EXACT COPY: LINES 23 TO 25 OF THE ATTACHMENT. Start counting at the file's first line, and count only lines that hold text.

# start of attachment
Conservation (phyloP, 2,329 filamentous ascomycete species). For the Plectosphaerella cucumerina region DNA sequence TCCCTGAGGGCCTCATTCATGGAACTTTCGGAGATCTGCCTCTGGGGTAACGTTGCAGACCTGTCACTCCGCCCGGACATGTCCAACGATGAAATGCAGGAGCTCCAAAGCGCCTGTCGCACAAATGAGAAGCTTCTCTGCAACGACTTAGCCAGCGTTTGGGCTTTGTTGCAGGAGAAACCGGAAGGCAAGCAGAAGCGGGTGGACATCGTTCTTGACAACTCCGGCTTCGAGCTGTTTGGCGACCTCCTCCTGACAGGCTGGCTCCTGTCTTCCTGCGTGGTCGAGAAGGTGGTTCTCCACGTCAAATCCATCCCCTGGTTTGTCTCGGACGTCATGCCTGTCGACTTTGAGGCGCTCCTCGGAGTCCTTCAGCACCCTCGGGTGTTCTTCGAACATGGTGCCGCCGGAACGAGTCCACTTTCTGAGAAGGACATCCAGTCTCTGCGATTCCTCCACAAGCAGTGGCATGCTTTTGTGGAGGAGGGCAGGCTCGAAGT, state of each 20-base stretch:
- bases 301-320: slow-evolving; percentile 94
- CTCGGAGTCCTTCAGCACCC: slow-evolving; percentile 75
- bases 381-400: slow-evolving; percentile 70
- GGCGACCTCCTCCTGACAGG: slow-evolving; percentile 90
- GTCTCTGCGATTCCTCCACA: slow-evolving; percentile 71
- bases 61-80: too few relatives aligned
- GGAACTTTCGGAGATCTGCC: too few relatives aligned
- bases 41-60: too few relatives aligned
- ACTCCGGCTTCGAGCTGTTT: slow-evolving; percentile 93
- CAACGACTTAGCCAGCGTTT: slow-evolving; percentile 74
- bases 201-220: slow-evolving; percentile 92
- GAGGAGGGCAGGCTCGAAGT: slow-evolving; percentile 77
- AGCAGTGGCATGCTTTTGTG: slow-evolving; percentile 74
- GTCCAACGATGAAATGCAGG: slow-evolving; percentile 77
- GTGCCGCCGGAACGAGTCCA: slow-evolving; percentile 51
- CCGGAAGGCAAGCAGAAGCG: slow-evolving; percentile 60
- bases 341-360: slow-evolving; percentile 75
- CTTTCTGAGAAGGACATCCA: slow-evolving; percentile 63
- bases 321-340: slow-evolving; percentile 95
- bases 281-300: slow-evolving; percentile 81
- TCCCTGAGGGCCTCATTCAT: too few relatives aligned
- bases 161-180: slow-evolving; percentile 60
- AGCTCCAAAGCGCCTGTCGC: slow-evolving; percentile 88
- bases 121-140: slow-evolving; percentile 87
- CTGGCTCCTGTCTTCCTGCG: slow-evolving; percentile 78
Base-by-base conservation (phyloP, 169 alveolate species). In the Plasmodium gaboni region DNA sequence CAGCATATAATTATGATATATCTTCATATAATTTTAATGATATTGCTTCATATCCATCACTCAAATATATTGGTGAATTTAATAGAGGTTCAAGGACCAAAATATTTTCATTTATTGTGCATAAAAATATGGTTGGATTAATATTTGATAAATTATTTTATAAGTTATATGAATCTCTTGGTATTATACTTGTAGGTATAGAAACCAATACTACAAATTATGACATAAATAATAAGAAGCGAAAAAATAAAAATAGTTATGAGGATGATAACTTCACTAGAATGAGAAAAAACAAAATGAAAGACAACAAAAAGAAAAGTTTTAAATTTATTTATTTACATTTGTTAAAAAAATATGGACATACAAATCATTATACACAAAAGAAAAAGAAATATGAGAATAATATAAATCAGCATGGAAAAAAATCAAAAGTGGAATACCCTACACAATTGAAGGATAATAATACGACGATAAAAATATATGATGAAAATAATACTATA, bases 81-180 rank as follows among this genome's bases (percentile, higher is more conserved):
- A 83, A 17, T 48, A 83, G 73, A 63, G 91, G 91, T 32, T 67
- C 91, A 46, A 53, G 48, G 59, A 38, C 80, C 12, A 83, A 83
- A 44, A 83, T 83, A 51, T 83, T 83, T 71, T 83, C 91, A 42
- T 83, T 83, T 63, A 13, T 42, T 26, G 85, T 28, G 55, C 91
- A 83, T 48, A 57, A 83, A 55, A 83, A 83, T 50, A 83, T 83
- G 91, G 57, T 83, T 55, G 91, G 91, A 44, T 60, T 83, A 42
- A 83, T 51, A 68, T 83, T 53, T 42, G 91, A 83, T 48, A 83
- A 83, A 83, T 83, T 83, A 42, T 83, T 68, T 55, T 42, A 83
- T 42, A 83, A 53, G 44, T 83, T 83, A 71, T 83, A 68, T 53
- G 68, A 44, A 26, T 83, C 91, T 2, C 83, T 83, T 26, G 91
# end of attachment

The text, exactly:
- bases 161-180: slow-evolving; percentile 60
- AGCTCCAAAGCGCCTGTCGC: slow-evolving; percentile 88
- bases 121-140: slow-evolving; percentile 87